Exploring New Possibilities in the Great Outdoors

October 30, 2018NPF Blog
Rocky Mountain National Park

For some, the idea of national park adventures can seem like lofty or unattainable dreams. Students sing “America the Beautiful,” yet have not seen the country’s purple mountain majesties or the Midwest’s amber waves of grain – or even the remarkable places that are protected as part of the National Park System in their backyard.

To connect more people to these treasures, the National Park Foundation works with a variety of partners to support important programs. Partnerships like these often enable us to fund initiatives that create meaningful experiences for youth in the natural, cultural, and historical wonders of our national parks.

For the past three years, we’ve teamed up with The North Face through its Explore Fund to support nonprofit organizations working to engage people with America’s public lands and encourage outdoor participation. Programs like The North Face Explore Fund provide participants with experiences in national parks, often for the first time, and help to preserve these places. Here are just a few examples of how this innovative partnership facilitates transformative opportunities across the country.

Awakening Their Inner Environmentalists

It’s never too early to begin teaching children the importance of caring for themselves, as well as the natural world. That’s why we teamed up with Environmental Learning for Kids’ (ELK). The Explore Fund grant will support ELK’s Denver Youth Naturally, an intensive program that provides youth ages 5-25 with meaningful outdoor and educational experiences in national parks and federally managed lands. Just imagine gaining confidence and a love for the outdoors as you fish, hike, test water quality, and improve habitats in places like Rocky Mountain, Great Sand Dunes, and Grand Canyon national parks — life-transforming experiences!

Exploring California’s Treasures

Some of our nation’s most iconic national parks can be found in California. So imagine living so close to these stunning landscapes and historic places, yet never having visited them yourself. Working with California Conservation Corps Foundation (CCCF), a nonprofit whose goal is to advance the personal growth and career opportunities of California Conservation Corps members, the Explore Fund grant will support CCCF’s Women in Wilderness (WiW) program. The program takes place in Sequoia & Kings Canyon National Parks and Inyo National Forest and will lead six to eight women of color, ages 18-26, on an immersive 8-day, 40-mile hike into the backcountry, combining project work — like trail improvements — with skills training. The goal? To help connect visitors from diverse backgrounds to national parks while simultaneously providing participants with pathways to stewardship and employment in natural resource management.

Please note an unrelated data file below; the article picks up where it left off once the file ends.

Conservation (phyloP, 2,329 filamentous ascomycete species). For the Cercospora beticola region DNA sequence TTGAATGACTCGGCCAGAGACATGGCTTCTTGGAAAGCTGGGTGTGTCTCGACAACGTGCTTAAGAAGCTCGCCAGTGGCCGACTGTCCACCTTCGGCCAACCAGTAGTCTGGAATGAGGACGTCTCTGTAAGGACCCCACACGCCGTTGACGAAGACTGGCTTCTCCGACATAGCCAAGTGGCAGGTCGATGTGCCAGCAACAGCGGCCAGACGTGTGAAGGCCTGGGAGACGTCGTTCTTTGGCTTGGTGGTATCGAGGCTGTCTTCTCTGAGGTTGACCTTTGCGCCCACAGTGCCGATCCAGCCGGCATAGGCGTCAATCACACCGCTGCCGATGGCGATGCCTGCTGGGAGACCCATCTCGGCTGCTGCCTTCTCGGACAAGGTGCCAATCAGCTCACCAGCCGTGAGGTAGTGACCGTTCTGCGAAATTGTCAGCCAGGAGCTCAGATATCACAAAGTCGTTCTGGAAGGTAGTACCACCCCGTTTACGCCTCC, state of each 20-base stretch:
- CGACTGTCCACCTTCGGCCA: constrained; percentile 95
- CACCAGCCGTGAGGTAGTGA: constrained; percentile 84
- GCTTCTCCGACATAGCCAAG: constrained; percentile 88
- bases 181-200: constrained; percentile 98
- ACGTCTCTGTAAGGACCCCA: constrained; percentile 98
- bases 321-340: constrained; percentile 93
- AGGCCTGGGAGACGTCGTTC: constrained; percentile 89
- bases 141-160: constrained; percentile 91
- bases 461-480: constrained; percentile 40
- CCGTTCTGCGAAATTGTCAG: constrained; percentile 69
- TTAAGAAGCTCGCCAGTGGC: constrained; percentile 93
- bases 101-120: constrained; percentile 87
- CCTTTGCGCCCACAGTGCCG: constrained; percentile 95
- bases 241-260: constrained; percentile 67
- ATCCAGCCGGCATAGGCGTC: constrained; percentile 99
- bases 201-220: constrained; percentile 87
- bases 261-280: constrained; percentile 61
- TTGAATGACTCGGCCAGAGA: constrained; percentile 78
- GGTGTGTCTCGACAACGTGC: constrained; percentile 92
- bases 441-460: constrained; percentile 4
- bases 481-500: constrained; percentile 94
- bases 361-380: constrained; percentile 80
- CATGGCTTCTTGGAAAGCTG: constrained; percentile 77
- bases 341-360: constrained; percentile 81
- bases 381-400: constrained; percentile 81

Preserving Paradise

For many, living in or visiting Hawai'i is already a dream. However, the beauty of the islands must be maintained in order for them to remain rich in natural and cultural resources. That’s why Kupu is working with Hawai'i Youth Conservation Corps (HYCC) to prepare under-resourced youth for the workforce by providing them with life-skills training, green jobs, and volunteer opportunities. The Explore Fund grant will support the HYCC’s summer program in 2019, engaging over 95 corps members and team leaders across the islands of O'ahu, Maui, Hawai'i Island, Kaua'i, and Moloka'i. Members will help remove invasive species, restore native habitat, assist with trail maintenance and erosion control, and work on preservation projects at cultural sites. Their work ensures a brighter future for national parks and federally managed lands, including Kalaupapa National Historical Park and Haleakalā National Park.

Empowering Youth Through Outdoor Experiences

Those who’ve tackled a tough hike or taken part in a meaningful service opportunity understand the personal growth and sense of empowerment that comes with the experience. That’s why OUT There Adventures fosters positive identity development, individual empowerment, and improved quality of life for queer young people through facilitated experiential education activities. The Explore Fund Grant will support outdoor education programs such as day trips and service projects for LGBTQ youth and adults in Olympic National Park and San Juan Island National Historic Site, among other parks and public lands across the country.

Service in the Capital

D.C. locals flock to the city’s largest national park, Rock Creek Park, to run along the park’s paths or hike in this beautiful oasis in the nation’s capital. Yet few remember the hard work of those who ensure the park remains accessible for all! The Rock Creek Conservancy is the only organization dedicated solely to protecting Rock Creek, the park’s namesake 33-mile creek. The Explore Fund Grant will support the expansion of the organization’s Rock Creek Conservation Corps. This summer, its conservation corp program will help protect and revitalize the park while providing transformative experiences to youth, encouraging them to take their place as future leaders in conservation.

Our national parks provide visitors with many powerful experiences. Programs like those made possible through The North Face Explore Fund grants ensure that youth who would otherwise not have such experiences, visit their local public lands, and come away with a whole new appreciation for these resources. These featured groups open doors for more people to experience these special places and to ensure that they remain protected for this and future generations. Have you ever experienced a national park through a similar type of program? Share your own experience in the comments below.


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